Attend Networking Events
GDC hosts various networking events throughout the conference, such as receptions, mixers, and parties. In other words, an introvert's worst nightmare. It might seem daunting to attend, but the truth is that GDC Events are a unique opportunity to meet other talented artists and developers from around the world who you are unlikely to ever have the chance to meet. Every year lifelong friendships, personal relationships, and business partnerships emerge from these events and it would be a shame to pass up on this opportunity.
Check out this party guide for GDC 2023!
If you do plan on attending any of the events at GDC, please be safe, bring a friend with you if you can, and avoid situations that are potentially unsafe. Use your best judgment when interacting with other attendees and trust your gut.
Take breaks and practice self-care
Networking can be mentally and emotionally exhausting, and large conference events can be overwhelming. Take breaks in between sessions and events to recharge your batteries. Find a quiet spot to relax, have a cup of coffee or snack, and reflect on your experiences so far.
Self-care is crucial for maintaining good mental health and well-being. Remember to celebrate your successes and be proud of your work. Remember that if you got this far, you had to be doing something right.
Sharing your creative work
Remember that sharing your creative work is a vulnerable and brave act and that it takes courage to put your work out there. Whether you are a junior artist, a veteran game developer with 30 years of industry experience, or the Vice President of a software development company, you are not immune to being nervous when it comes time to share your creative work. Here are three tips that are useful to remember when you are putting your creative work out there.
Practice active listening
When someone is providing feedback, practice active listening. This means fully focusing on what the person is saying, asking clarifying questions, and not interrupting. By practicing active listening, you demonstrate that you respect the person who is speaking and value what they have to say. This also gives you a moment to collect yourself and allows you an opportunity to really think about their criticisms and articulate your response.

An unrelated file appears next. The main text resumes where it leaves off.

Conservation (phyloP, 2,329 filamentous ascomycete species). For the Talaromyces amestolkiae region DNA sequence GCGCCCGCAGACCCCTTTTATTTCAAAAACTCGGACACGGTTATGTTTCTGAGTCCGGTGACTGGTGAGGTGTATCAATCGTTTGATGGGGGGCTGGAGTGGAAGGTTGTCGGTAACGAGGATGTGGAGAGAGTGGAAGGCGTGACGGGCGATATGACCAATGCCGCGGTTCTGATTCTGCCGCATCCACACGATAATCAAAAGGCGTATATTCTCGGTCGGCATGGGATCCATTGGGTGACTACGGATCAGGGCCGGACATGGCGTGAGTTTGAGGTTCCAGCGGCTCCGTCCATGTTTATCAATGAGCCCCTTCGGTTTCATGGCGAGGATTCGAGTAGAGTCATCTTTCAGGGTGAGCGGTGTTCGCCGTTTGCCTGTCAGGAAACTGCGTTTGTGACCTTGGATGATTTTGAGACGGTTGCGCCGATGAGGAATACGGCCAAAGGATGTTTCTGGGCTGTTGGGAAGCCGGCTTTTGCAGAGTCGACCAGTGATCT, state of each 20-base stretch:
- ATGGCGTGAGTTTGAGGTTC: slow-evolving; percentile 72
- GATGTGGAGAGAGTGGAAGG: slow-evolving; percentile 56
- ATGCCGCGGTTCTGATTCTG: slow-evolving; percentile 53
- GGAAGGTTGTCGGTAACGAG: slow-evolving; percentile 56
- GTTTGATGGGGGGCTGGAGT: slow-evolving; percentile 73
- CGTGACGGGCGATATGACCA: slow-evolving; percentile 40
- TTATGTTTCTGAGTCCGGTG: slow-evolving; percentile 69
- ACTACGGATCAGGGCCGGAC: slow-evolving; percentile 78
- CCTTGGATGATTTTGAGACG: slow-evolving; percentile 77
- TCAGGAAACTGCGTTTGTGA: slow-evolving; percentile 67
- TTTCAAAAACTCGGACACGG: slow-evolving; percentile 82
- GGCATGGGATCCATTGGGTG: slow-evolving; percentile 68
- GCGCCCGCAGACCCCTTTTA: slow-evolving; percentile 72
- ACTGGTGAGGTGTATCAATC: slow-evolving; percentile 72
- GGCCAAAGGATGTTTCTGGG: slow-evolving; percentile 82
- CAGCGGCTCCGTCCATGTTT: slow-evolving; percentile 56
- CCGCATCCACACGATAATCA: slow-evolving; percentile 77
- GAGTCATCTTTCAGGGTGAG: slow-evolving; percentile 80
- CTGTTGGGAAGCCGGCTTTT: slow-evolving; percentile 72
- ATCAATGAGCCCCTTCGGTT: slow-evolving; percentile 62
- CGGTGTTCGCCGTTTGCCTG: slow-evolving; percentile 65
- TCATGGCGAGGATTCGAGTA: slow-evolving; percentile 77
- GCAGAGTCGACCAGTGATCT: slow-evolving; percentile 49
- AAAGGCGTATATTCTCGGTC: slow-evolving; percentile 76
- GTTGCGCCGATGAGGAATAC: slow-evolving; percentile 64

Celebrate your successes
Sharing your creative work can be challenging, so celebrate your successes along the way. Whether it's positive feedback from someone you admire or a new opportunity that arises, take time to acknowledge and celebrate your accomplishments. If you pay attention to the most elegant speakers, you’ll notice that they often take a moment to hype themselves up during their presentations. It’s not arrogant or boastful to celebrate that your game won an award, or to be excited about innovative strategies being pioneered by your studio.
Remember your audience
When sharing your creative work, remember your audience. Think about who you're presenting to and tailor your presentation or pitch accordingly. What might resonate with a potential investor might not be the same as what resonates with a fellow artist.
If you happen to be presenting a pitch to a publisher, we have you covered. Check out this webinar presented by mudstack on How to Pitch Your Game to a Publisher and Why You Should with Bobby Wertheim, VP of Partnerships at Curve Games, and Lauren Hunter, Producer at Square Enix Collective.
Networking is not a race, but if it was it would be a decathlon. Following up is just as important, if not more important, than making your initial connection. After the conference, reach out to the connections you’ve made and continue the conversation. Keep in touch with them, and you may be surprised at the opportunities that arise from these relationships.
Keep in mind that everyone you’ve connected with is likely to be just as exhausted as you are at the end of the week-long conference, so don’t take it personally if you don’t hear back from your new connections immediately. Be patiently persistent and circle back after about two weeks if you still haven’t heard anything. Sending a quick LI connect request or Twitter follow and an @ “Nice to meet you!” could help keep the relationship warm until you’ve got a real “ask” to make of them. Also, it’s just nice.
Networking can be a challenge for everyone but can be especially difficult for introverted artists and game developers. Your feelings are valid, and if you are feeling anxious or unsure of yourself, try to find reassurance in knowing that you are not alone. Remember that networking is not a one-time event, but a continuous process that will develop organically. Building relationships takes time and effort, so don't be discouraged if you don't see immediate results. Keep in touch with the connections you make and continue to engage with others in the industry. As Sid Meier, one of the most influential game developers, reminds us, “Whatever it is you want to be good at, you have to make sure you continue to read, and learn, and seek joy elsewhere because you never know where inspiration will strike.”
Mazze Whiteley, Digital Artist and Content Writer at mudstack